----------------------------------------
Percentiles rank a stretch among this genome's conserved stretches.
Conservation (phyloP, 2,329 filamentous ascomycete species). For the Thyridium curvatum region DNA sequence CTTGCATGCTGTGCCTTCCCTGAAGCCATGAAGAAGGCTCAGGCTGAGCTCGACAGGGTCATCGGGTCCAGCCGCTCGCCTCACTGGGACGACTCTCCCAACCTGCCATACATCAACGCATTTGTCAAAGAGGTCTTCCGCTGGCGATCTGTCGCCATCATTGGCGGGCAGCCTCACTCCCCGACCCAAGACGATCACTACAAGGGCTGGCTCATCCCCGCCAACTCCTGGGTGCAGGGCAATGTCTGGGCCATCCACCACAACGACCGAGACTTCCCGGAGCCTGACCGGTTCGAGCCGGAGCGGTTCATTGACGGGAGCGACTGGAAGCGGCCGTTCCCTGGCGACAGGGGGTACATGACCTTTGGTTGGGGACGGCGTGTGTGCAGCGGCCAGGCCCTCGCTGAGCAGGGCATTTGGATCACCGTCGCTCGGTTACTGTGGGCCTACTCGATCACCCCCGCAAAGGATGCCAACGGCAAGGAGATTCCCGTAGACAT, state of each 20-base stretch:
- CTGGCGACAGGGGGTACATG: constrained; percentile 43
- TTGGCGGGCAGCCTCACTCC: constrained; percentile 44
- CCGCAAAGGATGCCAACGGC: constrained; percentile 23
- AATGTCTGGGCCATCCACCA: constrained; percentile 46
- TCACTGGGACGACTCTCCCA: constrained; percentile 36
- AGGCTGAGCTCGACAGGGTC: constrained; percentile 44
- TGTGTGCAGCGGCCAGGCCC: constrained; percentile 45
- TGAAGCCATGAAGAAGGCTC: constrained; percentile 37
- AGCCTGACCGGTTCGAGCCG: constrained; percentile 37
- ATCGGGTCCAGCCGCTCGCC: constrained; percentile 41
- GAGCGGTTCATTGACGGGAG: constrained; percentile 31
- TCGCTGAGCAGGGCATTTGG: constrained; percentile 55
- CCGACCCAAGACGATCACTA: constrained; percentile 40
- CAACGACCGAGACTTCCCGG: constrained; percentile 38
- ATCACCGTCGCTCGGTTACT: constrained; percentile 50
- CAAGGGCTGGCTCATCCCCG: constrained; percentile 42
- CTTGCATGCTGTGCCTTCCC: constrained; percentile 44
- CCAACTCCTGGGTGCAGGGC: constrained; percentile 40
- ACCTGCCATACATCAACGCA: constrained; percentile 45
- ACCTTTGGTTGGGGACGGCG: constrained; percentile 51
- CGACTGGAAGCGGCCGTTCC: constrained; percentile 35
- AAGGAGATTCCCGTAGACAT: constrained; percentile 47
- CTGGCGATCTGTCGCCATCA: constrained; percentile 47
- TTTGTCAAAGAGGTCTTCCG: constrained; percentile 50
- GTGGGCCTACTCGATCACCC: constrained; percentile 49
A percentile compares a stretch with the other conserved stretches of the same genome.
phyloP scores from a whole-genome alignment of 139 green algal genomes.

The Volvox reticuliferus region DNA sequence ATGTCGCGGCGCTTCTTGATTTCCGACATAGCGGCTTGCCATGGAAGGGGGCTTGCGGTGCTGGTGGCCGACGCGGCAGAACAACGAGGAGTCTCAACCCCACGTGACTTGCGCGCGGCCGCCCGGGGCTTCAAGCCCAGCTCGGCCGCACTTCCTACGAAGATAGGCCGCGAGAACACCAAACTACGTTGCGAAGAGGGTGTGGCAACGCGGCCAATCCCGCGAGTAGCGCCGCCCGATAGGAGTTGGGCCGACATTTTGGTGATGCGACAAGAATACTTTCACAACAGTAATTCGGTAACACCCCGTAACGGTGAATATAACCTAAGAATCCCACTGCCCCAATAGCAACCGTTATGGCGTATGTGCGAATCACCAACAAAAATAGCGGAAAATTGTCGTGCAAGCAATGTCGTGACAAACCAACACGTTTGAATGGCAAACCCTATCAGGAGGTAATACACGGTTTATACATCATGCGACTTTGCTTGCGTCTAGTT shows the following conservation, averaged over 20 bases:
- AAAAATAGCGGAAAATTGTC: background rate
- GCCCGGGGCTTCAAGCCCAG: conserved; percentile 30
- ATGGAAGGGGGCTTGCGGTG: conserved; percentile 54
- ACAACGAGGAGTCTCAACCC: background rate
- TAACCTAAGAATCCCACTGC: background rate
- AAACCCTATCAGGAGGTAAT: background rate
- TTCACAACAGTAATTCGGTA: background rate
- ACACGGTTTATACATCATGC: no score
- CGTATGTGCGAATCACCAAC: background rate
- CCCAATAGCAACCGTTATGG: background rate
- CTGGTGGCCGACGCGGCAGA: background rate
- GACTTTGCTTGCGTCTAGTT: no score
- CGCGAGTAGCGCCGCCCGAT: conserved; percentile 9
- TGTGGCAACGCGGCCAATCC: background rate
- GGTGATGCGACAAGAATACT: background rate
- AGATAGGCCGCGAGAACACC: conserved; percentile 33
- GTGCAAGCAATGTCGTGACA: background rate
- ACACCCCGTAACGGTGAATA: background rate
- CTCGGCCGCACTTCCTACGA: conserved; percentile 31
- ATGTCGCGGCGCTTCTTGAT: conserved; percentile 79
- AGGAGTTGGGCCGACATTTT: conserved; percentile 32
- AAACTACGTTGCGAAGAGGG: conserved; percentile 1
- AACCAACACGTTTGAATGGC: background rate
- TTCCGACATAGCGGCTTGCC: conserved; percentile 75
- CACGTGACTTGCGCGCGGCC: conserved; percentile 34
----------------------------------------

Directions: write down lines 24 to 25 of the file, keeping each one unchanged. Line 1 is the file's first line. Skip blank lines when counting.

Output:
- AAGGAGATTCCCGTAGACAT: constrained; percentile 47
- CTGGCGATCTGTCGCCATCA: constrained; percentile 47